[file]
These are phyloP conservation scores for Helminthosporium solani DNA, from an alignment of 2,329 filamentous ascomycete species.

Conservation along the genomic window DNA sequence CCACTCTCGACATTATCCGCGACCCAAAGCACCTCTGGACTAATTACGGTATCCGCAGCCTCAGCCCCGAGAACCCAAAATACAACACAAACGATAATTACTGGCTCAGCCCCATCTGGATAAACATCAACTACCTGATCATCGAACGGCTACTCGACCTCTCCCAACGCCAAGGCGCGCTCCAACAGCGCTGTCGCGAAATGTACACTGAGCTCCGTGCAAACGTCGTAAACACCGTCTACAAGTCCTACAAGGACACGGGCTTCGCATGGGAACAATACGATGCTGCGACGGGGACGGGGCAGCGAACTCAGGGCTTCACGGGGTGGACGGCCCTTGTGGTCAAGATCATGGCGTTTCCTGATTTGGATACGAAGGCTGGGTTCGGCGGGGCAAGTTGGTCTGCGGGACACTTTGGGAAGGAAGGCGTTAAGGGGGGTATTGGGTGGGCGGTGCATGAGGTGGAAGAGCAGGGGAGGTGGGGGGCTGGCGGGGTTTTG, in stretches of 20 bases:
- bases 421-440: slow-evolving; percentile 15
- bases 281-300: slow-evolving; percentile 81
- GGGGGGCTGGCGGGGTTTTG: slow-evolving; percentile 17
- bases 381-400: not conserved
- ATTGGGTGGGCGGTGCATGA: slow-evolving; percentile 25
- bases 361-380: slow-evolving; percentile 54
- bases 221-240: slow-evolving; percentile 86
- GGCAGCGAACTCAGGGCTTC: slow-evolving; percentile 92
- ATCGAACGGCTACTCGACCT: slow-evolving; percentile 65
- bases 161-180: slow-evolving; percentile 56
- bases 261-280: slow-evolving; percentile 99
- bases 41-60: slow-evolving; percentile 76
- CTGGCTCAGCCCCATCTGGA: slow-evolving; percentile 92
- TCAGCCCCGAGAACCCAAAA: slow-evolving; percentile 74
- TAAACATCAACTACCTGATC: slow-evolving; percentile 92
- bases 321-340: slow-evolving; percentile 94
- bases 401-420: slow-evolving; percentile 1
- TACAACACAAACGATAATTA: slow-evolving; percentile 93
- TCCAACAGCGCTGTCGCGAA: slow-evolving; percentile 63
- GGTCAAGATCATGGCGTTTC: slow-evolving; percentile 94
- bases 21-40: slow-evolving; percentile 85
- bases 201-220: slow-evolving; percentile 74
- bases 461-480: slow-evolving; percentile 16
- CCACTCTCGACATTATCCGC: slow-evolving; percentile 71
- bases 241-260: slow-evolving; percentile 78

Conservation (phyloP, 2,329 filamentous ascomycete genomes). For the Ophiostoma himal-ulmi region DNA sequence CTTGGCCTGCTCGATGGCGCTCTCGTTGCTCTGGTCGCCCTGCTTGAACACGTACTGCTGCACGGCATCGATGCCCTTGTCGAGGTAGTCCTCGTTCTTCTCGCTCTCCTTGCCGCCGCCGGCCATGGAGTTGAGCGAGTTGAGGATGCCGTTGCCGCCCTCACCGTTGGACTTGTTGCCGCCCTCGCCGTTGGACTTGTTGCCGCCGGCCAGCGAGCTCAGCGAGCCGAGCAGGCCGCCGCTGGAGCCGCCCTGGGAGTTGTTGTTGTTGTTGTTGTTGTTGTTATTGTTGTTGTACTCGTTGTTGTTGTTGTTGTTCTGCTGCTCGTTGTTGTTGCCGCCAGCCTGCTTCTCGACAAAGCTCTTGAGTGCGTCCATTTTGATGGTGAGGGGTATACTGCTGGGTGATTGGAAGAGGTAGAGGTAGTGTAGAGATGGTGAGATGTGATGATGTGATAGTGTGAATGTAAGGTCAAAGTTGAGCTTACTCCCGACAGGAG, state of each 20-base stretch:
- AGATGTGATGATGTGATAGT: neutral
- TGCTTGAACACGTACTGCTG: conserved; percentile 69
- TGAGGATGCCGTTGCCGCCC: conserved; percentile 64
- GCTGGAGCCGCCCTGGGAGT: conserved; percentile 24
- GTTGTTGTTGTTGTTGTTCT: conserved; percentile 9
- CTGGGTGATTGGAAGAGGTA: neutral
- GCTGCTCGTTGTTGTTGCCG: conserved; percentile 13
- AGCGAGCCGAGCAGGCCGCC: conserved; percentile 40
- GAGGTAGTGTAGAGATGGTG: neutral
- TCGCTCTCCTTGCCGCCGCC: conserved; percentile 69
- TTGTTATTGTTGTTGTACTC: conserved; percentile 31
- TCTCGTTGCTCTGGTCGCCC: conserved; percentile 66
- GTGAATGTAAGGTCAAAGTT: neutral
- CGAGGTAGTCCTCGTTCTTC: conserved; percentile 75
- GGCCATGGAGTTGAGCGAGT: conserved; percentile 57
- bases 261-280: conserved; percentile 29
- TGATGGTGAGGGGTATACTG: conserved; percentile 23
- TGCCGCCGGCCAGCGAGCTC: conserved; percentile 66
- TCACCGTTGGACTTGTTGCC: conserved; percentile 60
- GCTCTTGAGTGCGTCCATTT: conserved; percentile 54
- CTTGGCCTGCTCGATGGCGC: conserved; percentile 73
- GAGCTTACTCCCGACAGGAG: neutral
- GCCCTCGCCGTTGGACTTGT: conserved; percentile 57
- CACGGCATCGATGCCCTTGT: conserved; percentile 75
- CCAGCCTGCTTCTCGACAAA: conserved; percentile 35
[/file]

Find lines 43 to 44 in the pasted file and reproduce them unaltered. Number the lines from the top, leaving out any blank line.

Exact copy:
- GGCCATGGAGTTGAGCGAGT: conserved; percentile 57
- bases 261-280: conserved; percentile 29